AM: It’s great! I can’t tell you how great it feels to have someone who is actually keen to share your music with the world. I’ve been lucky over the years to work with a couple of good smaller labels and I’ve put out a lot of my own records as well. I know how much work it is and I really appreciate Stew (Anderson) over at Emotional Response for everything he’s done for us. The man’s work ethic is insane!
Funnily enough, I wasn’t that aware of the label, despite the fact that I’d obviously been hearing Boyracer for years. A couple of friends (including the Phils) had put out records with Stew but, it was really the first couple of Typical Girls compilations that put the label on the map for me. I think we have Andy Human & The Reptoids, etc. to thank for the introduction – I think he was the first person to send Stew a Neutrals demo or at least recommend us to him.
JB: I really dig the cover art for Kebab Disco as there isn’t much head-scratching to figure out how it correlates with the music inside! Who is responsible for album artwork and can you discuss the process going from idea to final layout?
AM: Thanks! I did all the layout. Graphic design is sort of a hobby of mine. I know a lot of other people that would do a better job but I can’t afford to pay for it and I feel uncomfortable asking my friends to donate their skills and labor. Although I was really honored to have my friend Neil Davidson shoot a photo for the back cover (and sign some limited edition prints for customers of Monorail Records in Glasgow) and I only owe him a few pints!
I really wanted this album to feel like a punk record, or even a hardcore record. The initial inspiration for the cover was a really busy collage, crammed with images that reference the songs; something like Napalm Death “Scum” or “From Enslavement…” or a CRASS record. It obviously evolved over the design process but yeah, all the imagery references stuff on the album. In general with Neutrals stuff, I’ve really been going back to a lot of cut and paste, Letraset, zine-style art.
If you buy the LP it comes with a 16 page zine of lyrics and stuff. I’d hoped to really cram it with content like a copy of Skate Muties from the Fifth Dimension (seminal ’80s UK skate/hardcore zine), but time got the better of me. All the artwork and writing should hopefully lend a bit of context to the songs. I really liked buying punk records when I was a kid that came with posters and booklets and stuff to read.
JB: Some of my favorite listening is currently out of the Bay Area – Smokescreens, Seablite, Terry Malts, etc. For your band, is there a collaborative effort in that area? Especially with San Francisco, how does gentrification effect how supportive labels/other bands are?
AM: Gentrification is obviously a huge issue here – just like almost any city these days, but probably worse. There are still more bands and gigs than I can conceivably see in any given week, so the music scene seems surprisingly healthy. We are losing great, supportive venues at a depressing rate though. It will be interesting to see what happens over the next few years. I dunno. I was speaking to a friend this morning who thinks he’s noticed that most of the young bands he sees – like bands with younger kids in them – are made up of city kids who grew up here, maybe with ‘cool’ parents, as opposed to before when the people who formed bands were kids who moved here to escape their more conservative hometowns and find a supportive community. It should be noted that Smokescreens are not in fact a Bay Area band. They’re gonna be rolling in their Dodgers snuggies if they read that!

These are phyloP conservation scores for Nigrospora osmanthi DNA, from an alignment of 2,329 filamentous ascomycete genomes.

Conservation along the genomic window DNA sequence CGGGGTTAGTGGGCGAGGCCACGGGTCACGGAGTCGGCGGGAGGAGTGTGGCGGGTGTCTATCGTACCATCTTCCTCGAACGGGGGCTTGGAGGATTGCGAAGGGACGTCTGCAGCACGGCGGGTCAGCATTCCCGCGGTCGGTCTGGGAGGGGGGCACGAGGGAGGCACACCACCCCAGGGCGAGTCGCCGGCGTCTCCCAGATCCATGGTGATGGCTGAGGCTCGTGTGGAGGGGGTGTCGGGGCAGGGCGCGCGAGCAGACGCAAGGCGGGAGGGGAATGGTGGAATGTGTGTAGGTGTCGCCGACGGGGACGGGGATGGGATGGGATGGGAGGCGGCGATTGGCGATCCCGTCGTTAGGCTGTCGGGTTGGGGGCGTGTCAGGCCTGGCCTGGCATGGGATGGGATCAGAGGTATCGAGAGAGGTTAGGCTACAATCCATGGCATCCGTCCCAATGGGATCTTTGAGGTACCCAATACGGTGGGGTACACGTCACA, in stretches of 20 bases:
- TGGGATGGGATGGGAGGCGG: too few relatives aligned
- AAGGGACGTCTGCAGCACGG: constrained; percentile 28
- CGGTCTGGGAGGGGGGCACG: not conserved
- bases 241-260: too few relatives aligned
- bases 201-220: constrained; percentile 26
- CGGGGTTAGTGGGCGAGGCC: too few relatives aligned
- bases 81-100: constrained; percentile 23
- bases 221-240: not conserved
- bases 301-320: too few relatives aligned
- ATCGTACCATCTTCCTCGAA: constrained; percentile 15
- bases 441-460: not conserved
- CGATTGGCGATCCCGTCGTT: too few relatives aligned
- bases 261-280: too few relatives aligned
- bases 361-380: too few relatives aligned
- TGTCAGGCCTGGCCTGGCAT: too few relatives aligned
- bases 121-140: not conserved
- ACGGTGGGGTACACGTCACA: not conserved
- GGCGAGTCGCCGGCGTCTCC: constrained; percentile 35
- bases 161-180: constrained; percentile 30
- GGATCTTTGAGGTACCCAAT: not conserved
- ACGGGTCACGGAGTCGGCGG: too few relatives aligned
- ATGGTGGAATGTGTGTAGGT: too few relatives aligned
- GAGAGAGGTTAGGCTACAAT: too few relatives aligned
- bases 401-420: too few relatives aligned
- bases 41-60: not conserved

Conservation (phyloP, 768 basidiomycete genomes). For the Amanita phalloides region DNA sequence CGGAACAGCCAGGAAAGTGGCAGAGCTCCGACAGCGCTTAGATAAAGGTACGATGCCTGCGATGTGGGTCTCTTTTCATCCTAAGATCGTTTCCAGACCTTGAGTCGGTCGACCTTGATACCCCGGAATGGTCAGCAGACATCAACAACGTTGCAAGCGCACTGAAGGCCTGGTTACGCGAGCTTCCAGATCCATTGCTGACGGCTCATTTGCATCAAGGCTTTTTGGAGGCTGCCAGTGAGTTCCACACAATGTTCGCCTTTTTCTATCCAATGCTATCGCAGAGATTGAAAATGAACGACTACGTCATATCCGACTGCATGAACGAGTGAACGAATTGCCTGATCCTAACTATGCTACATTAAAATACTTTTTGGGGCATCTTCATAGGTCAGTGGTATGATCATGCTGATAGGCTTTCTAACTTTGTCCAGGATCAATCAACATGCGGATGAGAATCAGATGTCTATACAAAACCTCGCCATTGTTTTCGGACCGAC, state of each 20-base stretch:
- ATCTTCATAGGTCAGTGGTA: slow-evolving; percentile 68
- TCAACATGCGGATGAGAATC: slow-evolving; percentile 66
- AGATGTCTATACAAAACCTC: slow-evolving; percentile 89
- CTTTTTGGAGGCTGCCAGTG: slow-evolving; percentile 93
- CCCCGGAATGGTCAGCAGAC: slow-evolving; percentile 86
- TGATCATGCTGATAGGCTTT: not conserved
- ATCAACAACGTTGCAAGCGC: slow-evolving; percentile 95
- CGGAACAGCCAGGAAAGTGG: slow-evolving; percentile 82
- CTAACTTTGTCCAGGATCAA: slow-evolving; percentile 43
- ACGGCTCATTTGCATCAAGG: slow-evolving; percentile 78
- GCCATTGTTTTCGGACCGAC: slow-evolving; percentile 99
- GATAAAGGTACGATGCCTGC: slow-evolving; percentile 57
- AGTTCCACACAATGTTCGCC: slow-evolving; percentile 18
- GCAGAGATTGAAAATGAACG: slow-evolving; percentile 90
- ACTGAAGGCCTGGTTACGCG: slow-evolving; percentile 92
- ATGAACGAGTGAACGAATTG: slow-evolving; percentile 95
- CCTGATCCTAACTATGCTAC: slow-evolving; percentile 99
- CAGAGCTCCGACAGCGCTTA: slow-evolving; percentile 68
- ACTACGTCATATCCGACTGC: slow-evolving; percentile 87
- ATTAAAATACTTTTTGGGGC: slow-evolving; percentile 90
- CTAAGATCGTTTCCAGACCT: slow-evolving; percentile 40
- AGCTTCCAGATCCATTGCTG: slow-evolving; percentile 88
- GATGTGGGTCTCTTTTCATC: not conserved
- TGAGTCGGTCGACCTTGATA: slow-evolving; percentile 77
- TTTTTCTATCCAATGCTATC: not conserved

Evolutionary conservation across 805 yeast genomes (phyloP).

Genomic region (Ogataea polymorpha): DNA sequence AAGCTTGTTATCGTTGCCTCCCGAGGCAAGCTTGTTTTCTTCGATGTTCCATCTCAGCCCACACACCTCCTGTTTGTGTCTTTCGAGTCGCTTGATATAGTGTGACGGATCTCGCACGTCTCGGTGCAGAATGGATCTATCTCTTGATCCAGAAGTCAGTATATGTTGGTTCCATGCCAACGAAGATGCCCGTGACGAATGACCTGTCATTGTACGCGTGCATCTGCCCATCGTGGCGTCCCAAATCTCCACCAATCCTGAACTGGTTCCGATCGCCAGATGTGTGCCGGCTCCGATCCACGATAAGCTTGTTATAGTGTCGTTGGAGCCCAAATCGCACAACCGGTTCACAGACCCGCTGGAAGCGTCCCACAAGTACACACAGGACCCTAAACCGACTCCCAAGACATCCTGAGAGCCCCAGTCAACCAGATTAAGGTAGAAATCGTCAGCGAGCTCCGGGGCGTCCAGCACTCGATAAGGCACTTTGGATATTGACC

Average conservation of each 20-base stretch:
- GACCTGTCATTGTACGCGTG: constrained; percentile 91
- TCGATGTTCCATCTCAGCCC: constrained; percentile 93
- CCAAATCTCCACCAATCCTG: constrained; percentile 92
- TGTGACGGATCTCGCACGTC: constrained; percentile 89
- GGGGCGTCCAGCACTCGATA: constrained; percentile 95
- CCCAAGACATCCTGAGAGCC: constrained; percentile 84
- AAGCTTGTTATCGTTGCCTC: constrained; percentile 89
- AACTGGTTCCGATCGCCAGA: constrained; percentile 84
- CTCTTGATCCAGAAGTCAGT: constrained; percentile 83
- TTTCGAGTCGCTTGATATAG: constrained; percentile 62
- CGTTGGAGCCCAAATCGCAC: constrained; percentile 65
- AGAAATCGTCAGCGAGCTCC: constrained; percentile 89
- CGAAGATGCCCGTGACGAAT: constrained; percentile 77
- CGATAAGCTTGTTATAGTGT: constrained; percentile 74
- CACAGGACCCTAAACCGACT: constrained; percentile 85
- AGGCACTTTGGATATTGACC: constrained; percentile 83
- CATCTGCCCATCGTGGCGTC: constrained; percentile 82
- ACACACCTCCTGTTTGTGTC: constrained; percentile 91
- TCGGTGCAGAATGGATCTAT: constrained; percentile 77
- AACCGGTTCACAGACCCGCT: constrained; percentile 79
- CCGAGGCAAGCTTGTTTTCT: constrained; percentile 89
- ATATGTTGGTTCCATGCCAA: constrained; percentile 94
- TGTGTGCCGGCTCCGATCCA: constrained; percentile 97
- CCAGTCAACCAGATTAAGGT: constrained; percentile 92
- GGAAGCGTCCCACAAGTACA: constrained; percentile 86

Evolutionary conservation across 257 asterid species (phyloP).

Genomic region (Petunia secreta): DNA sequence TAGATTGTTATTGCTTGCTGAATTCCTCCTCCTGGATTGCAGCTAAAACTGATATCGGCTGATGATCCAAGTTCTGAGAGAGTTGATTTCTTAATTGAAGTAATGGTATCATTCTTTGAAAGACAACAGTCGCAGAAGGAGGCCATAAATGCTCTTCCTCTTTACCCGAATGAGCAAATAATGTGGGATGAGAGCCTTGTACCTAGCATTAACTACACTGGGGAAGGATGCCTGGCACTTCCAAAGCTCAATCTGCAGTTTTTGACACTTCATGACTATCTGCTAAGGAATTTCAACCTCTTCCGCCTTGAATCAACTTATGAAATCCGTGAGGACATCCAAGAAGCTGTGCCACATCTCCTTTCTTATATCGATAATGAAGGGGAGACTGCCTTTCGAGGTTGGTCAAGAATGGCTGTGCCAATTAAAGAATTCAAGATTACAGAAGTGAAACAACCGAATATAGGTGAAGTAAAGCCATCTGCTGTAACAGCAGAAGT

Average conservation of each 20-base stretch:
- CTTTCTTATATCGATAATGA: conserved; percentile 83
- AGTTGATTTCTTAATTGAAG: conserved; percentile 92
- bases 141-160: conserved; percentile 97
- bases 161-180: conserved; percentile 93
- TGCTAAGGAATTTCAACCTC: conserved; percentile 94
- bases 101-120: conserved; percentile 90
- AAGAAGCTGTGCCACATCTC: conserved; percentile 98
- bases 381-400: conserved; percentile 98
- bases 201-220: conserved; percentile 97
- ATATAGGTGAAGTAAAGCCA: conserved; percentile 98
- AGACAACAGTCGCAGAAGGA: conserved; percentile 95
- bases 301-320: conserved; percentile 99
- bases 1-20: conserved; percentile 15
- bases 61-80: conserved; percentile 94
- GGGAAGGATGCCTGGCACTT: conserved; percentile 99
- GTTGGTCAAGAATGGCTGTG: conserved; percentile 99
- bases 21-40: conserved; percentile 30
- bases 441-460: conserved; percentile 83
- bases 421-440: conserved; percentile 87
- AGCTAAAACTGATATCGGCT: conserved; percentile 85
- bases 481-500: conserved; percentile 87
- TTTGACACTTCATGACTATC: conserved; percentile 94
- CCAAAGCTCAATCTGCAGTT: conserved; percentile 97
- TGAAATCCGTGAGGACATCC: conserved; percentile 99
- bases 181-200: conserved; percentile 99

JB: Thanks for the correction on Smokescreens – I always default to SF because Corey Cunningham is also in Bay-area based Terry Malts! How were the dates that you played with Seablite received? Would have loved to have caught the SF show and the roller rink in Seattle. I think Buddy Holly played roller rinks when he was starting out!
AM: Oh man, the roller rink show in Seattle was so fun! Every band should try to play there. The people who run it are really trying hard to get something good going there and it shows. Southgate Roller Rink. It’s in a neighborhood in the south of Seattle called Rat City.
In terms of attendance at our shows generally, whether on tour or at home, I would say they’re nothing to write home about. The good thing about going on tour with another band is that you at least have some supportive friends in the audience! There were maybe a dozen people at our show at Jankuland in Tacoma, WA. It was still really fun, and such an amazing place. It’s a combined vintage clothing, antiques, and record store. A lot of us are record collectors and we all picked up some heat there (and at Daybreak in Seattle)!
JB: Can you discuss some of the band’s influences over the years? Are your influences primarily derived from life events?
AM: I don’t know if the band has influences per se. The songs mostly just pop into my head almost fully formed. The sound that emerges musically is a distillation of my rudimentary guitar playing and a lifetime of listening to lots of different pop music. I can only really play one way and I can’t really sing, but I enjoy doing what I do. It’s corny to say but while it makes me really really happy when other people like it, I don’t expect it. I’m genuinely surprised.